Thank you NRDC. In NRDC in the news.This might work and it is a good political strategy…but I say asap.
September 29, 2010 05:43 PM EDT
Key Senate Democrats and Republicans indicated Wednesday that they agree with President Barack Obama’s call to tackle energy and climate legislation “in chunks” come 2011.
From John Kerry to Lamar Alexander, the reaction on Capitol Hill to the president’s remarks in a Rolling Stone magazine interview suggest there’s room for compromise on energy and environmental issues when Congress returns next year.
The senators said a lesson learned after the last two years of debate is Congress won’t have much luck trying to tackle global warming in the same sweeping fashion tried over Obama’s first two years in office.
“I don’t think right now the votes are there for the comprehensive approach,” said Kerry, a lead negotiator on the 2009-10 cap-and-trade bill that failed to reach the floor for a vote.
“But I think it’s possible to have a comprehensive approach that doesn’t necessarily involve direct carbon prices,” Kerry added. “So you can still be comprehensive and get a fair amount done in a less demanding way for some senators.”
Kerry said he spoke this year with several key Republicans, including Alexander and Maine Sen. Olympia Snowe, on a way to get short-term greenhouse gas emission reductions similar to earlier versions of his legislation.
“There are ways of doing comprehensive legislation on energy that can get you very close to where we were on the first 10 years of reductions and I think that’s worth trying to see if we can frame that,” Kerry said. “I think that’s a worthy fight.”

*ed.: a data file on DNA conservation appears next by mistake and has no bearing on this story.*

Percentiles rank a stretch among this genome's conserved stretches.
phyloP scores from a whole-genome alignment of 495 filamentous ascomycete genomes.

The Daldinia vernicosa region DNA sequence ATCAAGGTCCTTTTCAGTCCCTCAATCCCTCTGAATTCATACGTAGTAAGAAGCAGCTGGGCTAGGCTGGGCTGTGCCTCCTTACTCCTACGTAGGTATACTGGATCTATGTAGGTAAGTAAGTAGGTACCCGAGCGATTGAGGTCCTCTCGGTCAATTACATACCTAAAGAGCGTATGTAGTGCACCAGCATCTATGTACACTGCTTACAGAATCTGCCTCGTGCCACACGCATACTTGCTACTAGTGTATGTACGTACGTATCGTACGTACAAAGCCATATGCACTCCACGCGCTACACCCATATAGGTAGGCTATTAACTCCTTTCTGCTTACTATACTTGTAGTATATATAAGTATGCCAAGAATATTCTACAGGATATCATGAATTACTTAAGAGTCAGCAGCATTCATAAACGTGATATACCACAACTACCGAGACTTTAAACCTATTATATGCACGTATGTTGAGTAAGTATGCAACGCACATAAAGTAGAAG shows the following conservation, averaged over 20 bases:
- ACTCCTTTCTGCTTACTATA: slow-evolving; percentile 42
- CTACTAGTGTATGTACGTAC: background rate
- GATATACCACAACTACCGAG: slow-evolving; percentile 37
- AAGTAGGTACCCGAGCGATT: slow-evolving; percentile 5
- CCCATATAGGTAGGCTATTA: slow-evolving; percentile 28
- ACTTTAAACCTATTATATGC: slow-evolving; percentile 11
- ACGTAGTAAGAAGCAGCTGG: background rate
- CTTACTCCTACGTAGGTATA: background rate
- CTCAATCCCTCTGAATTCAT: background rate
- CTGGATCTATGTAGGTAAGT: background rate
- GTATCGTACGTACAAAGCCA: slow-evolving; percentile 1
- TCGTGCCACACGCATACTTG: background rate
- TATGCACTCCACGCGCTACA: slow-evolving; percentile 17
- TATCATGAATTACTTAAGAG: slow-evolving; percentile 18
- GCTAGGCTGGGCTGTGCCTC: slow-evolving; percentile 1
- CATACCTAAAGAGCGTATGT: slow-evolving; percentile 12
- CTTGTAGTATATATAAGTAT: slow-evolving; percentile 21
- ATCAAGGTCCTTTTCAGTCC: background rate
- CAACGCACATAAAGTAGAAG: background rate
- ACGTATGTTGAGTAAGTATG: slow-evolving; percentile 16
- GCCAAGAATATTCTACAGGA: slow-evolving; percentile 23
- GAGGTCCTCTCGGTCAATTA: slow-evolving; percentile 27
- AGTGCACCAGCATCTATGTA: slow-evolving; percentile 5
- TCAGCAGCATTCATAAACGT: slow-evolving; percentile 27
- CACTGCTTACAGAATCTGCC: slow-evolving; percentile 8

Alexander said he’s still looking into his options for next year on the nexus between climate, energy and traditional air pollution – an issue he’s previously been at the center of.
“I haven’t come to a conclusion yet on how to deal with a cap on utilities but I favor the concept,” he told reporters. “And I think if we’d started out there dealing with climate change we’d be a lot further along than we are today.”
Looking ahead to 2011, Alexander said one idea he thinks Congress should consider is passing a bill that places limits on power plant emissions of sulfur dioxide, nitrogen and mercury – also known as the three pollutants, or 3Ps – while saving greenhouse gases for later.
“We’ve got that all figured out,” he said. “We don’t have carbon all figured out. So I think we ought to do what we’ve already figured out, which is the 3Ps while we continue to discuss what to do about carbon.”
A top Senate Democratic leader and many other rank-and-file senators also welcomed Obama’s call to pair back their strategy.
“I agree with the president’s priority,” Majority Whip Dick Durbin (D-Ill.) told reporters. “How we do it, how we achieve it, I’m open to. If there’s a way to do this in smaller pieces with bipartisan cooperation, which we’ll definitely need, then I want to do it.”
Sen. Susan Collins (R-Maine) said that if Congress does try to limit greenhouse gases, they should try first with a bill she’s introduced with Sen. Maria Cantwell (D-Wash.) that auctions off all allowances and returns revenues back to taxpayers. But she too is open to a less comprehensive measure. “I think that it’d be a far better approach that would likely have more success,” Collins said.
“I think that’s a smart idea,” added Sen. Scott Brown (R-Mass.).
Senate Energy and Natural Resources Committee Chairman Jeff Bingaman (D-N.M.) ruled out passage of climate legislation along the lines of what was narrowly adopted in the House in June 2009 – a bill that limited emissions across more than three quarters of the U.S. economy.
“I think a comprehensive climate bill like the House passed in this Congress is not likely to pass in the next Congress,” Bingaman said.
But Sen. Jay Rockefeller (D-W.Va.) warned that Congress faces an uphill climb on energy and climate change no matter which route it takes.
“We tend not to be very good at chunks, but then you could argue that we tend to not be very good at big things either,” he said.
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